Cyberspace has no governing law, but cybercrime is costing trillions of dollars each year. Using the same tools that cybercriminals use, and more, we can reclaim cyberspace and do good and create markets of digital inclusion for peripheralized youth which will help eradicate poverty. Our current projects are in Zambia and Jordan (working with homeless youth are living in poverty) as a proof of concept. Most of our projects involve music and developing world artists, which together have become know as PeaceTones. By incorporating new ways to access law and justice (on a layer of justice of global laws accessible online), access to global opportunitiesRead More →

Part 1. A history. Can laws protect us? The internet as we know it is dead. You can no longer trust the internet to be a trustworthy communications platform. Worse, it has become an almost impenetrable safe haven for very smart terrorists, criminals, rogue actors who have built global enterprises which threaten the very fabric of our society, and new threats are created daily behind nearly impenetrable walls. A global shutdown of the internet is both possible and has to be prevented. The global public communications infrastructure enveloping the planet has a terminal disease. How did we get here? Take a look at what couldRead More →

This short five minute read should make clear to any lawyer that the new era of smart contracts is here. With a very short introduction of current definitions of blockchain, followed by a 15 year old’s interpretation and example, it’s easy to see how quickly the world of law is about to change. The conclusion points to NFTs as the leading edge for bringing smart contracts into the mainstream.Read More →

      Technology innovation constantly challenges law to meet the needs of today’s society.  If we rely solely on law to solve the problems of refugees, justice will be delayed. Why?  With the refugee crisis reaching a feverish level in the United States, laws are aspirational from the refugees’ point of view, and US state sovereignty ‘trumps’ any of these aspirations. Citizen pushback, as massive as it is, can only provide very limited legal impact for refugees: (1) finding lawyers to connect to refugees one to one to enter an antiquated court system and make a case for asylum. Resolution of these cases takesRead More →

On May 31, I spoke at USIP on how our PeaceTones music projects use innovation in the ways we make and enforce laws to help musicians in the developing worlds earn money from themselves and their communities. (See powerpoint slides.) PeaceTones runs programs which teach Intellectual Property laws in the developing world to gifted and aspiring musicians. We also use technology tools to open up global markets for musicians from places like Haiti, Sierra Leone, Brazil, Kenya, Liberia, and Afghanistan. The problem we encounter everywhere, as do musicians all over the world, is that the global norm for IP law is an outdated IP systemRead More →

One of the earliest letters I received from Nigeria (before the Internet – postage/envelope/letter inside/a “real” signature) invited me to help out an individual there who was a relative of a prince and had a very substantial bank account in New York, but they could not access the funds there (millions of dollars) without my help. Hmmm…. Nigeria has had a reputation for scammers for a long time. The Internet gave these scammers new fuel and new ways to catch people in their lair. These scammers are sophisticated and the reason they don’t give up is because it works. Nevertheless, the reputation that has befallenRead More →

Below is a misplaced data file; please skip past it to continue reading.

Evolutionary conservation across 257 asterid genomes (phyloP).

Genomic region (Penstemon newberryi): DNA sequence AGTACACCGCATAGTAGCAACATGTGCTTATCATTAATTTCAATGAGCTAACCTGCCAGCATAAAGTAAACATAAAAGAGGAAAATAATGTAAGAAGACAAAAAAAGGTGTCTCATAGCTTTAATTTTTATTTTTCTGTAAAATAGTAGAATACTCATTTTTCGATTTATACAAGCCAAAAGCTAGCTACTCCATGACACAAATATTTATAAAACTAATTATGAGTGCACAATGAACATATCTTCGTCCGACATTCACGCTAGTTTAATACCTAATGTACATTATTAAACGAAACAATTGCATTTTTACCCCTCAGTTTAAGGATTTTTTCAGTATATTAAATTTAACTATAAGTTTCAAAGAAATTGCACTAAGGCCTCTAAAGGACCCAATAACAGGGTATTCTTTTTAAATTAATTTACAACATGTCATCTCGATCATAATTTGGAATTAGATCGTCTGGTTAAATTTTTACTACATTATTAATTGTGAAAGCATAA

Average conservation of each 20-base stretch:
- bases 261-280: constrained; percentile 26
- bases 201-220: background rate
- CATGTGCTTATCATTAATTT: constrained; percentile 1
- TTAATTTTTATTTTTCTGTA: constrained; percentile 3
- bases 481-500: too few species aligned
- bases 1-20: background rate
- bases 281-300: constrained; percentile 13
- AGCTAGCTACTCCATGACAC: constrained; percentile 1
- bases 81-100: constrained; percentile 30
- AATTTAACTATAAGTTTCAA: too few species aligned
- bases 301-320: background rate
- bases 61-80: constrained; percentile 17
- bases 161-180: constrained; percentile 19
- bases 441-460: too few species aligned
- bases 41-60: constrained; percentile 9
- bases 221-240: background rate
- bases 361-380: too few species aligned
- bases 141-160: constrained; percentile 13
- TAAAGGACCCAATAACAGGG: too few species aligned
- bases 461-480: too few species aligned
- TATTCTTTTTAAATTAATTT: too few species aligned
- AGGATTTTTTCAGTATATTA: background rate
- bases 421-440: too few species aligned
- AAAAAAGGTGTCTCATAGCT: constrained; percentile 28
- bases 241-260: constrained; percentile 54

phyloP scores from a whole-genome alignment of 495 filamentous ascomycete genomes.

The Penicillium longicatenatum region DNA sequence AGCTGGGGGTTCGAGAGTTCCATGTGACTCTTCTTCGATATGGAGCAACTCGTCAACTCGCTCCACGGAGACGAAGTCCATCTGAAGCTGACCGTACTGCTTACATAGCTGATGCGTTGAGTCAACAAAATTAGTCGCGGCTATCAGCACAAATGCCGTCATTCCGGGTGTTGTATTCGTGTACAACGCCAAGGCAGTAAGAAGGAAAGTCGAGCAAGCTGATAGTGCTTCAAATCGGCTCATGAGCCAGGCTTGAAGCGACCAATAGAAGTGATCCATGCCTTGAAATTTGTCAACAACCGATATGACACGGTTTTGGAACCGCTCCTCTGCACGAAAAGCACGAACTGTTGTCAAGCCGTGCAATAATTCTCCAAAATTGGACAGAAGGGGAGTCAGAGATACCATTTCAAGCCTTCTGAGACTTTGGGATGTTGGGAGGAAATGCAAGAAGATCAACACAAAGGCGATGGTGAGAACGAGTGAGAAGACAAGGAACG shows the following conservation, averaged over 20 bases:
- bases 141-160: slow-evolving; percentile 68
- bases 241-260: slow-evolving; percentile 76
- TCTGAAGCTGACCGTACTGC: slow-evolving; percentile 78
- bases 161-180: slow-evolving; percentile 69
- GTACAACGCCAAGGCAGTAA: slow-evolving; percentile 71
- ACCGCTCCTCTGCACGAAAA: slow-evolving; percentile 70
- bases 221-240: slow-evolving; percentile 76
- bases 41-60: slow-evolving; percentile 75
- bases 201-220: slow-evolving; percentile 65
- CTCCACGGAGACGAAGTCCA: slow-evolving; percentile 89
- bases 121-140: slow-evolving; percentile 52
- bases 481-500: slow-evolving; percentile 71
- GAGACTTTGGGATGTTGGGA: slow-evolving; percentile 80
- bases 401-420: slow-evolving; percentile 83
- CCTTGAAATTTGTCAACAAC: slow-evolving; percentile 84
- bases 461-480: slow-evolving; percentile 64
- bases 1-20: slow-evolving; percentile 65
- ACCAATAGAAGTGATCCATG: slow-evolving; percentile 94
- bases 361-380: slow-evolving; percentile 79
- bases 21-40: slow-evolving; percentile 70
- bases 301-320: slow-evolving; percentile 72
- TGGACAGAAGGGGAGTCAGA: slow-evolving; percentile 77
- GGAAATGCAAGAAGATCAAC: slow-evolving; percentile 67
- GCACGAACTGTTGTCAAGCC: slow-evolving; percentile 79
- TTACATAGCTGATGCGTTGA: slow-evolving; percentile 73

Two weeks off, and a trip to visit Machupicchu is coming up. It’s a time to stop and take stock. After all, it’s been ten years since I started IBO and at times it has seemed almost mind numbing. Like usual, I gathered some reading materials before leaving Houston.  THE INNOVATORS by Walter Isaacson, STARTING WITH WHY by Simon Sinek  and the April issue of WIRED with North Korea’s Kim Jong-un gracing the cover.  It seems like the theme of my reading would become clear once I started turning the pages! It didn’t take long. Sinek’s book is about how great leaders inspire everyone toRead More →

When I first worked with Don Hagans and Bruce Jaster from Texas and several others in 1986 to help develop the inaugural ABA TECHSHOW, the idea of using computers in the practice of law was at its complete inception. At the time, I had already started the Computer College in Massachusetts as chair of the Law Practice Section of the Mass Bar Association – generously funded by Digital Equipment Corporation (remember when DEC and WANG battled for the legal market…). Running educational programs all across the state of Massachusetts, by 1986, we had trained hundreds of lawyers across the state on how to automate theirRead More →

I was recently published on The Huffington Post examining the concept of trusted online communities, online identity and the shaping a global democracy online. The chance to establish norms for justice over the Internet that transcend international boundaries is something the world, and the legal community in particular, can drive to secure rights both on and offline: The changes resulting from the rise of the Internet are taking hold, and the legal community has yet to catch up to the way the world is now interacting. As our modes of business and daily interactions take place increasingly over the Web, the world is beginning to define theRead More →